Brophy &
Good,
1986

Brown, 2006

deWin-stanley & Bjork,
2002

Gudjons, 2007

Helmke, 2007

Mac
Donald, 1991

Wellen-reuther, 2015

Wittwer &
Renkl, 2008

Zwozdiak-Myers &
Capel, 2009

elements (HCEBE)

connect to previous knowledge

X

 

X

 

 

X

X

X

X

expand to interrelated knowledge

X

 

X

 

 

 

 

 

 

what

 

X

 

 

 

X

 

 

X

how

 

X

 

 

 

X

 

 

X

why

 

X

 

 

 

X

 

 

X

what for

 

 

X

X

 

X

X

 

 

general principles

X

 

X

X

 

 

 

 

X

examples

 

X

X

X

 

 

X

 

X

visualisations

 

X

X

X

 

X

X

 

X

attributes (HCEBE)

technically correct

 

 

 

 

X

 

 

 

 

adapted to the target audience

X

X

 

 

 

X

 

X

X

focused on the essential

X

X

 

 

X

X

X

X

 

well-structured

X

X

X

X

X

 

 

 

X

in clear and simple language

 

X

 

X

X

 

 

 

 

Fig. 2: Quality criteria for explanations found in general didactic literature related to the HCEBE

 

Charalam-bous et al., 2011

Drollinger-Vetter,
2011

Fahse & Linnemann, 2015

Forman & Rash, 2015

Kiel et al., 2015

Leinhardt, 1987

Roberts, 1999

Röhrl & Krauss, 2017

Wagner & Wörn, 2011

elements (HCEBE)

connect to previous knowledge

 

X

 

 

 

X

X

 

X

expand to interrelated knowledge

 

X

 

 

 

 

 

 

X

what

X

(X)

 

 

 

 

 

 

(X)

how

(X)

(X)

 

 

 

 

 

 

(X)

why

 

(X)

 

 

X

 

 

 

(X)

what for

X

X

 

 

X

X

 

X

(X)

general principles

X

(X)

X

 

X

X

X

 

 

examples

X

(X)

X

X

 

X

X

X

X

visualisations

X

(X)

X

X

(X)

(X)

(X)

X

X

attributes (HCEBE)

technically correct

 

 

 

X

X

 

 

 

X

adapted to the target audience

X

 

 

 

X

 

X

 

X

focused on the essential

 

 

X

X

X

 

X

 

X

well-structured

X

X

 

X

 

 

 

 

X

in clear and simple language

X

 

 

 

X

 

 

X

 

Fig. 3: Quality criteria for explanations found in mathematics didactic literature related to the HCEBE (An X marks the explicit appearance of an element or attribute in the named publication, while an (X) marks the implicit appearance.)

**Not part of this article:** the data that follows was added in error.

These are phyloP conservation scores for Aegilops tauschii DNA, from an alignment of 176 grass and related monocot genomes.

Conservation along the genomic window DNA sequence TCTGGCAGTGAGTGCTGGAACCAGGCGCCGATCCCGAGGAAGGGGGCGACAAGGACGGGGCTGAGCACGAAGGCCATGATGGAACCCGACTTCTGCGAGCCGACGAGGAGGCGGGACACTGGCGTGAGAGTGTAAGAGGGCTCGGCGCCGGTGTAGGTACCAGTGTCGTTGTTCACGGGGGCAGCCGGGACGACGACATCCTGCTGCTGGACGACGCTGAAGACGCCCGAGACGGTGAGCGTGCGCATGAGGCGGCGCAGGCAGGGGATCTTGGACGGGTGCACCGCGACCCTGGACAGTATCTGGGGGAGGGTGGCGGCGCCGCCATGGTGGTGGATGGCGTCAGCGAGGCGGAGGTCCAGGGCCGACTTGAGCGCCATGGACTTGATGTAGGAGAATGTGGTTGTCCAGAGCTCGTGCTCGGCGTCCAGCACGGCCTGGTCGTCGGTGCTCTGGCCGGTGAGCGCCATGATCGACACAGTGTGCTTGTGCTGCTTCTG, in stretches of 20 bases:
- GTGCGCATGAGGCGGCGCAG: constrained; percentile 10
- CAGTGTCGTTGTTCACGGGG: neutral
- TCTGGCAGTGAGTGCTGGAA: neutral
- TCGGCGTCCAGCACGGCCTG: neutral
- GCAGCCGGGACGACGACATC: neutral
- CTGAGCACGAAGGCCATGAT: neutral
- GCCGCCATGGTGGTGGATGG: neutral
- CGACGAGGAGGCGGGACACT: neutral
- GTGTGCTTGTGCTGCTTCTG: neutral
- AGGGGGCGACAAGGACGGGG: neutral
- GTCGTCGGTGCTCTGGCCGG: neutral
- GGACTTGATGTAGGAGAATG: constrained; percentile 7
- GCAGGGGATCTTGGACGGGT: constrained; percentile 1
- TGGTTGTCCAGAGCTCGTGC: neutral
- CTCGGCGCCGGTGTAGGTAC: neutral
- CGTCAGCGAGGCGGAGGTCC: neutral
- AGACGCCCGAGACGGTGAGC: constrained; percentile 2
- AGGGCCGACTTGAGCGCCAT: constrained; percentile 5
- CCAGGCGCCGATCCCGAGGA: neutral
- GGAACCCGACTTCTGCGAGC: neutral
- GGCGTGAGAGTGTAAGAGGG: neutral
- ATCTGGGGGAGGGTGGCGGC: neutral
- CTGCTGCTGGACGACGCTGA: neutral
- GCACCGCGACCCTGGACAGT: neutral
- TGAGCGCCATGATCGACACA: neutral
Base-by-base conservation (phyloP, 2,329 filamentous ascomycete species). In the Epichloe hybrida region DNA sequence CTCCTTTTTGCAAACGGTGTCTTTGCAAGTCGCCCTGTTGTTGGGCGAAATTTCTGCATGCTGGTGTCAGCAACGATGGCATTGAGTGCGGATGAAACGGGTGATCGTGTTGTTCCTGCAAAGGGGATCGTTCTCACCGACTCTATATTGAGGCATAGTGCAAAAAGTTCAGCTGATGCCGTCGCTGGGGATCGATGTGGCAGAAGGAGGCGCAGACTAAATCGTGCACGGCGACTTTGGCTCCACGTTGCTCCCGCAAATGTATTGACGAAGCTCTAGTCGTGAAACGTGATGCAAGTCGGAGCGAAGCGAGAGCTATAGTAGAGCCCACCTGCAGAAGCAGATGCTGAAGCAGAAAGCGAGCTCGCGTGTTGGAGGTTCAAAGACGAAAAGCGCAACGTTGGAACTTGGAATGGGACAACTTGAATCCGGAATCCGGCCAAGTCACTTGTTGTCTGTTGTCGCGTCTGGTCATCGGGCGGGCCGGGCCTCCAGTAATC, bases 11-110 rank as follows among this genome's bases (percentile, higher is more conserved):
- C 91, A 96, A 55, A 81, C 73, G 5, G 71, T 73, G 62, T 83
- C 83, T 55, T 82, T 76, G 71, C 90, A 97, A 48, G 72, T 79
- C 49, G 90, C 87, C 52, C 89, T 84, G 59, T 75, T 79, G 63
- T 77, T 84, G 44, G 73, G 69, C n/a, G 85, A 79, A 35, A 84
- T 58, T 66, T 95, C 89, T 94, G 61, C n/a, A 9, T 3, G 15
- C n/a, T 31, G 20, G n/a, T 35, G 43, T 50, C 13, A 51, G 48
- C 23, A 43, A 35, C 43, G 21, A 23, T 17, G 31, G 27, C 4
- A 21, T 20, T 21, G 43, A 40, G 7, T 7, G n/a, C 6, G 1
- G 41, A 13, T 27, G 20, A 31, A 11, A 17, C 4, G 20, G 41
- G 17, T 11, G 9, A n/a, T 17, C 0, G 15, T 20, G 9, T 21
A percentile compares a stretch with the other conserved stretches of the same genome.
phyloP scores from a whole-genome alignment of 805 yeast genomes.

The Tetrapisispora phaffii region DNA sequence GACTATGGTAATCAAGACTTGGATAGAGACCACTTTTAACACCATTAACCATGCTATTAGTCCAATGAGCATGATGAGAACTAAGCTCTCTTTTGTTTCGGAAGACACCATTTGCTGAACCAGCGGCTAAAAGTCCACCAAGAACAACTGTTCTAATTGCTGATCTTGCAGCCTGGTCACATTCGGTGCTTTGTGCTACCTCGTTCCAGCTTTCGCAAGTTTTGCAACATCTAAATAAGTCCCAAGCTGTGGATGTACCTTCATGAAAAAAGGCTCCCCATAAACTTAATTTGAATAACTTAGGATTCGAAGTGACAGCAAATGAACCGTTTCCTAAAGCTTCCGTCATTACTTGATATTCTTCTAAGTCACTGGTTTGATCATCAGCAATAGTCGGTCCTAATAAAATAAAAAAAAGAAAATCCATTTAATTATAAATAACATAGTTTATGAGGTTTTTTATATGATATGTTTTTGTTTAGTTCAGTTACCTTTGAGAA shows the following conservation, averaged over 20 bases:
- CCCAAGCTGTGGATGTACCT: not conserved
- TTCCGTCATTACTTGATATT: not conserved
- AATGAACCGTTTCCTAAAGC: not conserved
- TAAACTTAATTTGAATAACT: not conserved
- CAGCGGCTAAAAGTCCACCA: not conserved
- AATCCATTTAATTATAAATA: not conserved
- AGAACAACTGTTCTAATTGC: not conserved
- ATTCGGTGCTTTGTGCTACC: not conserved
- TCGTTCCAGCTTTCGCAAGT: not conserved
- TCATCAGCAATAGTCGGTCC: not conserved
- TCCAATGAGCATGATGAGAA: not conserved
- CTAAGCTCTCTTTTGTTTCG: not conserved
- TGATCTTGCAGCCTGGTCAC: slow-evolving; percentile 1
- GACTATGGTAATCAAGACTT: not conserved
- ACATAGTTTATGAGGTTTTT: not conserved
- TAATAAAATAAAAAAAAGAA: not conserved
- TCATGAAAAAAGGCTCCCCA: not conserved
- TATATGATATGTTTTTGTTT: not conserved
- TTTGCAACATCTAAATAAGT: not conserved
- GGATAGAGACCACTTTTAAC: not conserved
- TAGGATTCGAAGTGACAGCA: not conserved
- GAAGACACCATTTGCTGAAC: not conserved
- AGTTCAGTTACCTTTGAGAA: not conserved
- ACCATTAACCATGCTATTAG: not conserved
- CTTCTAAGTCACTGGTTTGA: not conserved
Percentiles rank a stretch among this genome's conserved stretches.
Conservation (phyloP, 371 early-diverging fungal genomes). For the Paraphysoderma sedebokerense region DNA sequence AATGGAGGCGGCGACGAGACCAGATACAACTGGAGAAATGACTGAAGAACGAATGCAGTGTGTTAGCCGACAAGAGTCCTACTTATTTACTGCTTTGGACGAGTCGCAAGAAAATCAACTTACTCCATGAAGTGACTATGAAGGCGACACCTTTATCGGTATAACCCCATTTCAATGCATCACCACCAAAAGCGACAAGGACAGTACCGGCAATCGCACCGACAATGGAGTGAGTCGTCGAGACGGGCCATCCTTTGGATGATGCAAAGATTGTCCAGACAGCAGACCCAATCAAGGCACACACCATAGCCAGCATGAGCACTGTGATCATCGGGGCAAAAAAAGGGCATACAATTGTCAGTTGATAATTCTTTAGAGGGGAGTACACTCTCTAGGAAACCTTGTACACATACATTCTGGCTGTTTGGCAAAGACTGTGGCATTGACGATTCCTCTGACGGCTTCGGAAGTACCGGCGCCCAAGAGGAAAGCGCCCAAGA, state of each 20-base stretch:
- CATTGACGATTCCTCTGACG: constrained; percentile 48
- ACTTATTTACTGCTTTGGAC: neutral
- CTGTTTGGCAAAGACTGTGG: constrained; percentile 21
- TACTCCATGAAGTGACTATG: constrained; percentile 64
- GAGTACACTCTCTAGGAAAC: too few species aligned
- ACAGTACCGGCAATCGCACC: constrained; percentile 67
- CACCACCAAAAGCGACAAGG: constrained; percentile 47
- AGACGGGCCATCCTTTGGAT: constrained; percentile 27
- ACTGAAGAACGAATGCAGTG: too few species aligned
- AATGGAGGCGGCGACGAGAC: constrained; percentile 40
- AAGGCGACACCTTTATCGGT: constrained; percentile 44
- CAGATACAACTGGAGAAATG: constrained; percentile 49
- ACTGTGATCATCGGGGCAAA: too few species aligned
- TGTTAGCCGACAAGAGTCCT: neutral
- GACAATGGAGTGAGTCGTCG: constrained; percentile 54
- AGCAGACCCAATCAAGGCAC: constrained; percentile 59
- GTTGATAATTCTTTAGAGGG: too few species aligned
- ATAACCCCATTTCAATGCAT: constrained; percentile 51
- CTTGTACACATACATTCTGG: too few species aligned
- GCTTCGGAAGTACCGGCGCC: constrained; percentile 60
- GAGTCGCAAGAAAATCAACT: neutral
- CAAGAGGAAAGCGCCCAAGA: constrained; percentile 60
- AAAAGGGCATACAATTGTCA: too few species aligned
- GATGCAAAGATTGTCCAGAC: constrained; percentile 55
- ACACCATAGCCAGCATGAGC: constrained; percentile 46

Figure 3 shows that most of the criteria proposed in mathematics didactic literature can also be related to the elements and attributes of the HCEBE, although two main conceptual differences have been identified: (i) While a complete instructional explanation includes what, how and why according to the HCEBE, these three questions are answered by different types of explanations in mathematics didactic literature. Here, the components of an explanation are conceptualised – at a different analytical level – as content-specific elements necessary for understanding. (ii) While the HCEBE considers the general principles, examples and visualisations as core elements of an instructional explanation, in mathematics didactic literature the focus is on different forms of content representation, that is, verbalisation and enactive, iconic or symbolic visualisation. In this context, examples in the form of tasks play an important role, mostly as a starting point for an explanation (Wörn, 2014, p. 190). In addition, analogies and metaphors are of particular significance in mathematical explanations, especially when the audience has sparse previous knowledge (Forisek & Steinova, 2013, p. 3ff; Kiel et al., 2015, p.3).

4 Transference of the HCEBE to teaching operations research

4.1 Interview study

The objective of our interview study was to investigate quality criteria for explanations in teaching operations research at university level, from the perspective of professors from the international operations research community. Eight interviewees (six male, two female) were selected according to their scientific track record (h-index 34 on average) and their research and teaching experience (88 published articles, 34 years of experience on average). It is worth noting that none of them had a profound education in didactics. They were also chosen such that they are all currently affiliated with universities in different countries, specifically in Austria, Brazil, Chile, France, Scotland, Spain, Switzerland, United States. We remark that the number of eight interviewees is appropriate to derive useful results according to Marshall et al. (2013). The new contributions of the last two interviewees have also been significantly lower than 20% which guarantees a certain level of saturation (Sargeant, 2012).